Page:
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UA Single Engine Taxi  
User currently offlinen88kb From Australia, joined Jun 2010, 56 posts, RR: 0
Posted (3 years 8 months 2 weeks 20 hours ago) and read 7904 times:

Hi there,

Way back in Oct 2005, I did a few flights with United and on two occasions (A320 IAD to LAS and a 733 SAN to SFO) we taxied on one engine from pushback to the runway. Is this still a common practice with UA and any other airlines for that matter? I know the reason is to conserve fuel and engine life and have never experienced this in Australia or Europe.

Cheers,
N88KB

27 replies: All unread, showing first 25:
 
User currently offlineMaverick623 From United States of America, joined Nov 2006, 5732 posts, RR: 6
Reply 1, posted (3 years 8 months 2 weeks 7 hours ago) and read 7744 times:

Quoting n88kb (Thread starter):
Is this still a common practice with UA and any other airlines for that matter?

Yes. Most airlines in the US now use single-engine taxi as SOP.



"PHX is Phoenix, PDX is the other city" -777Way
User currently onlineB6JFKH81 From United States of America, joined Mar 2006, 2902 posts, RR: 7
Reply 2, posted (3 years 8 months 2 weeks 6 hours ago) and read 7726 times:

Quoting Maverick623 (Reply 1):
Yes. Most airlines in the US now use single-engine taxi as SOP.

Absolutely, especially at airports with longer taxi-out/in times. Sometimes though if you are expecting a very short taxi time after pushback, the second engine will get cranking right after the first one.



"If you do not learn from history, you are doomed to repeat it"
User currently offlineMIAspotter From Spain, joined Nov 2001, 2852 posts, RR: 25
Reply 3, posted (3 years 8 months 2 weeks 4 hours ago) and read 7656 times:

Quoting n88kb (Thread starter):
never experienced this in Australia or Europe.

I have experienced single engine taxi on Air France here in Europe...

MIAspotter



I think, therefore I don´t fly Ryanair.
User currently offlineCWAFlyer From United States of America, joined Mar 2005, 669 posts, RR: 1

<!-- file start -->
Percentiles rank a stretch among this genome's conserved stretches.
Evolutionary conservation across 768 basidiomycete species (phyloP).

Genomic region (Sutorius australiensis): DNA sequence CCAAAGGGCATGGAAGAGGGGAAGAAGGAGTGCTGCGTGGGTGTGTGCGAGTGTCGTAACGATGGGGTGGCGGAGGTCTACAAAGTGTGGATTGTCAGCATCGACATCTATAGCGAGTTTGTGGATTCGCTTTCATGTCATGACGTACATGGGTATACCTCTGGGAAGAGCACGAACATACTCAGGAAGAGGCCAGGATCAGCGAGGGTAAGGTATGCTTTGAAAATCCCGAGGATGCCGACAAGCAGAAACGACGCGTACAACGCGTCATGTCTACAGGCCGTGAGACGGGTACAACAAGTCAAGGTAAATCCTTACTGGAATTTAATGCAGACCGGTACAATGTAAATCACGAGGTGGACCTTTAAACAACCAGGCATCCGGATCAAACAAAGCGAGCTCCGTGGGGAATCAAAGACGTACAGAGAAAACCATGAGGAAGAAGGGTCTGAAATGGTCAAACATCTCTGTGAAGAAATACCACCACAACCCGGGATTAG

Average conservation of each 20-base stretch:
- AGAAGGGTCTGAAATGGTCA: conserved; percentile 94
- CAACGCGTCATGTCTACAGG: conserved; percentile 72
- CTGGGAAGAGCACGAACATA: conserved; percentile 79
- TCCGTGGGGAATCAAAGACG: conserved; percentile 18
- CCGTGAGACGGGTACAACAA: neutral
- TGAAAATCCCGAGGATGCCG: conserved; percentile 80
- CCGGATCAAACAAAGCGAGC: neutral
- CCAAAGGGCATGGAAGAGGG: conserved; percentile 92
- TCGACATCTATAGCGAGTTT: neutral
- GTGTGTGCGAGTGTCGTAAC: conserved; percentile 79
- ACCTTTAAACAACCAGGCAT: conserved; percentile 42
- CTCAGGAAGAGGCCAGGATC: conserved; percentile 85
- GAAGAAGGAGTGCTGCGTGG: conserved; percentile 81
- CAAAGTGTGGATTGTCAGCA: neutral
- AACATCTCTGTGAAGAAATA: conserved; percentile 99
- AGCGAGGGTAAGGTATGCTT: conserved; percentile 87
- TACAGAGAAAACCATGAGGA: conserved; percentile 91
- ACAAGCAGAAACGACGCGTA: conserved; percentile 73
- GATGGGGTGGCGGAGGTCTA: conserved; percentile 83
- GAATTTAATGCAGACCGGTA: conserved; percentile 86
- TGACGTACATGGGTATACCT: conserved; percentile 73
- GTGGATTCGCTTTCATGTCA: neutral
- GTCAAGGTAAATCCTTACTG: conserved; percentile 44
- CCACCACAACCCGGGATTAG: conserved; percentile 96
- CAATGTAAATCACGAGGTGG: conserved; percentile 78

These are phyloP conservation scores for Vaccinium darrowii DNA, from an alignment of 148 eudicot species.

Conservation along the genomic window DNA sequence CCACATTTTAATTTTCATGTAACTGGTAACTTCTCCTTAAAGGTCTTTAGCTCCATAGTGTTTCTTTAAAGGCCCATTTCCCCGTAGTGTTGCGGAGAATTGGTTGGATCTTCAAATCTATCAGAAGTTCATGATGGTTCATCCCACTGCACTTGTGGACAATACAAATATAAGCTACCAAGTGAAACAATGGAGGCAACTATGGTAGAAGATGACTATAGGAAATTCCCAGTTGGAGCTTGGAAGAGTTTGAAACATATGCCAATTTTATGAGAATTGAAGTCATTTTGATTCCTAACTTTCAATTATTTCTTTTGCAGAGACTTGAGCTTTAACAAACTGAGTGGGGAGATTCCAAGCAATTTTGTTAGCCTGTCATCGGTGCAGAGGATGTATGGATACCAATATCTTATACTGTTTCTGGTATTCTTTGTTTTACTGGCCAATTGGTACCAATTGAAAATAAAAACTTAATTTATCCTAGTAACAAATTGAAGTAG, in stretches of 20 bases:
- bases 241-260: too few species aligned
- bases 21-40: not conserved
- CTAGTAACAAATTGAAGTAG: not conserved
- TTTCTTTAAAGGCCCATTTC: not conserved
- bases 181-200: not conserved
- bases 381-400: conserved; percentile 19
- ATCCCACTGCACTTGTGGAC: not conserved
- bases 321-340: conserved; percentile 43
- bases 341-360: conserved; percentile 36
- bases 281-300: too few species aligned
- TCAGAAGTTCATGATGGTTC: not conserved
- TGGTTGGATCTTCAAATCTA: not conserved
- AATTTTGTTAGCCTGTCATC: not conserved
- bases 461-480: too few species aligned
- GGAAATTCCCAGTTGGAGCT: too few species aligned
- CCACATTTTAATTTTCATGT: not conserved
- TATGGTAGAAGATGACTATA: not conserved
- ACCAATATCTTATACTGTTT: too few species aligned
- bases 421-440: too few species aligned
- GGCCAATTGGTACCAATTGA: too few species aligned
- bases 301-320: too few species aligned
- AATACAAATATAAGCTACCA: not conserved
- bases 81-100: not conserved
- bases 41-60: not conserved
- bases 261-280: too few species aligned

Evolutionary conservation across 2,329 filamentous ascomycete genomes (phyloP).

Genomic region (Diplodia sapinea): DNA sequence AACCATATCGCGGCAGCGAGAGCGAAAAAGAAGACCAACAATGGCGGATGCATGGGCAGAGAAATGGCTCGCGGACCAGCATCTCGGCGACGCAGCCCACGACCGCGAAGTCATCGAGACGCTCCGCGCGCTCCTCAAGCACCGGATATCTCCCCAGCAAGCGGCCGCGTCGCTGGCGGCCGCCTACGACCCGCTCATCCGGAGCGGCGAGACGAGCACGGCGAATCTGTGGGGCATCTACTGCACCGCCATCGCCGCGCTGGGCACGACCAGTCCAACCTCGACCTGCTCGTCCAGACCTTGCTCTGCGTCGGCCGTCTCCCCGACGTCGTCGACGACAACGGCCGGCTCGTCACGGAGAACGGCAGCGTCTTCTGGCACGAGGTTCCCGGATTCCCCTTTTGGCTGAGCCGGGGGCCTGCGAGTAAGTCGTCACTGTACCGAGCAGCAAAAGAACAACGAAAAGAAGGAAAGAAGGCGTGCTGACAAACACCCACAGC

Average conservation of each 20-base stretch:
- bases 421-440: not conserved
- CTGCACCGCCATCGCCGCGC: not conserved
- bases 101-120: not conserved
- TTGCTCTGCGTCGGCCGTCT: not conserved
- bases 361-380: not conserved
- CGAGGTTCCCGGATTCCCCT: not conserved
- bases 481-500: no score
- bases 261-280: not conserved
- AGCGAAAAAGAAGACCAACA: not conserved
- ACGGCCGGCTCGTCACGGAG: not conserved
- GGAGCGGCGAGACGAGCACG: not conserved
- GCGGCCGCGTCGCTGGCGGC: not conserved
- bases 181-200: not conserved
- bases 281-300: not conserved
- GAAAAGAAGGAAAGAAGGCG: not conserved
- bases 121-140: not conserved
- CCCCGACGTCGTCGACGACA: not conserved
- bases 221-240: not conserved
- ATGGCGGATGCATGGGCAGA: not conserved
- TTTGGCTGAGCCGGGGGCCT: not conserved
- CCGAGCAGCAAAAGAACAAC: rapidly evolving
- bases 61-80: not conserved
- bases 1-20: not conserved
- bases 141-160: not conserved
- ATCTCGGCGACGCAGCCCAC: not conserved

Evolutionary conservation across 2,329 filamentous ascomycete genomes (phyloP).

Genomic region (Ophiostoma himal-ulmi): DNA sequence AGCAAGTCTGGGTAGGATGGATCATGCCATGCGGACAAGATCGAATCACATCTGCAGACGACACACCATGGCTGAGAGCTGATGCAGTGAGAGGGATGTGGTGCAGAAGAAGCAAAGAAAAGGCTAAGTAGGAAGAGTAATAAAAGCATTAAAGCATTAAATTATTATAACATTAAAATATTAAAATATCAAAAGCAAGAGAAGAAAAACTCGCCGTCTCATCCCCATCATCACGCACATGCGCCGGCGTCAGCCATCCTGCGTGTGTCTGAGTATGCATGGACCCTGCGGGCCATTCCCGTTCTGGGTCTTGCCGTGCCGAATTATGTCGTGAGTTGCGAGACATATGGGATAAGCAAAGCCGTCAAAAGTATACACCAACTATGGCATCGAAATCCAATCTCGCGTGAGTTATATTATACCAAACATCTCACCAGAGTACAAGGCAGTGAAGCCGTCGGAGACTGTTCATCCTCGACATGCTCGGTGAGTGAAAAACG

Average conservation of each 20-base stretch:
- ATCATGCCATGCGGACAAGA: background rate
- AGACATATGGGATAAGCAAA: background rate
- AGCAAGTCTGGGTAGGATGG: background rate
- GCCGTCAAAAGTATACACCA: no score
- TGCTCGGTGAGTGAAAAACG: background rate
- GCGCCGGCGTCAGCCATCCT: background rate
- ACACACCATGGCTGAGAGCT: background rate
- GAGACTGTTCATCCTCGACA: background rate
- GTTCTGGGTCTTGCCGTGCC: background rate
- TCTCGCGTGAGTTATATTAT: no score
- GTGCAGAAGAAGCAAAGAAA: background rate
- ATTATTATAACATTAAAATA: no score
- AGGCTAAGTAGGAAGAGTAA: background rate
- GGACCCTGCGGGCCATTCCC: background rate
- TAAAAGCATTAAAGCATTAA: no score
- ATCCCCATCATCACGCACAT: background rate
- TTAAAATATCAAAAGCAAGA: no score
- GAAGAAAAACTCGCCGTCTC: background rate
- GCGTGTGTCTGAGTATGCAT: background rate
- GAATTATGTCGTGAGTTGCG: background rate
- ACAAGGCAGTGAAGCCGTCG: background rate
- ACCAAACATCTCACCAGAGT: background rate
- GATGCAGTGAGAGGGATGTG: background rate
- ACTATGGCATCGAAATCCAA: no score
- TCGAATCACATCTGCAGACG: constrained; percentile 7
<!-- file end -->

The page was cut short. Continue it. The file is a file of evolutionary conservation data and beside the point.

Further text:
Reply 4, posted (3 years 8 months 1 week 6 days 23 hours ago) and read 7579 times:

Many airlines do this with the exception of the first flight of day since some specific checks have to be done.

User currently offlinen88kb From Australia, joined Jun 2010, 56 posts, RR: 0
Reply 5, posted (3 years 8 months 1 week 6 days 19 hours ago) and read 7518 times:

Thanks for the info.

Another question, Is single-engine taxi done always on the same engine eg No1? Or are the engines alternated, so on one leg No1 is used and the next No2 to even out the hours on the engines.

Cheers,
N88kb


User currently offlineMaverick623 From United States of America, joined Nov 2006, 5732 posts, RR: 6
Reply 6, posted (3 years 8 months 1 week 5 days 23 hours ago) and read 7364 times:

Quoting n88kb (Reply 5):
Is single-engine taxi done always on the same engine eg No1?

Normally, they are done on the same engine. Airbus planes, for example, use No1 (I don't remember which systems they power off the top of my head). The older 737s like to spool up #2 first, because it powers the A/C system (among others).

Quoting n88kb (Reply 5):
Or are the engines alternated, so on one leg No1 is used and the next No2 to even out the hours on the engines.

Short answer: Engine hours/cycles have nothing to do with single-engine taxis.



"PHX is Phoenix, PDX is the other city" -777Way
User currently offlineAA737-823 From United States of America, joined Mar 2000, 5943 posts, RR: 11
Reply 7, posted (3 years 8 months 1 week 5 days 20 hours ago) and read 7308 times:

Quoting Maverick623 (Reply 6):
The older 737s like to spool up #2 first, because it powers the A/C system (among others).

That is completely false.

I'm a 737-200 and -NG mechanic; you can run any pneumatic system from any source. Normally, the #1 engine runs the #1 pack, and the #2 engine runs the #2 pack. But any combination of that setup is possible.
The APU only supplies bleed air to the left half of the pneumatic system, but that's easily changed by the flick of the "Isolation Valve" switch, which allows left air and right air to mingle.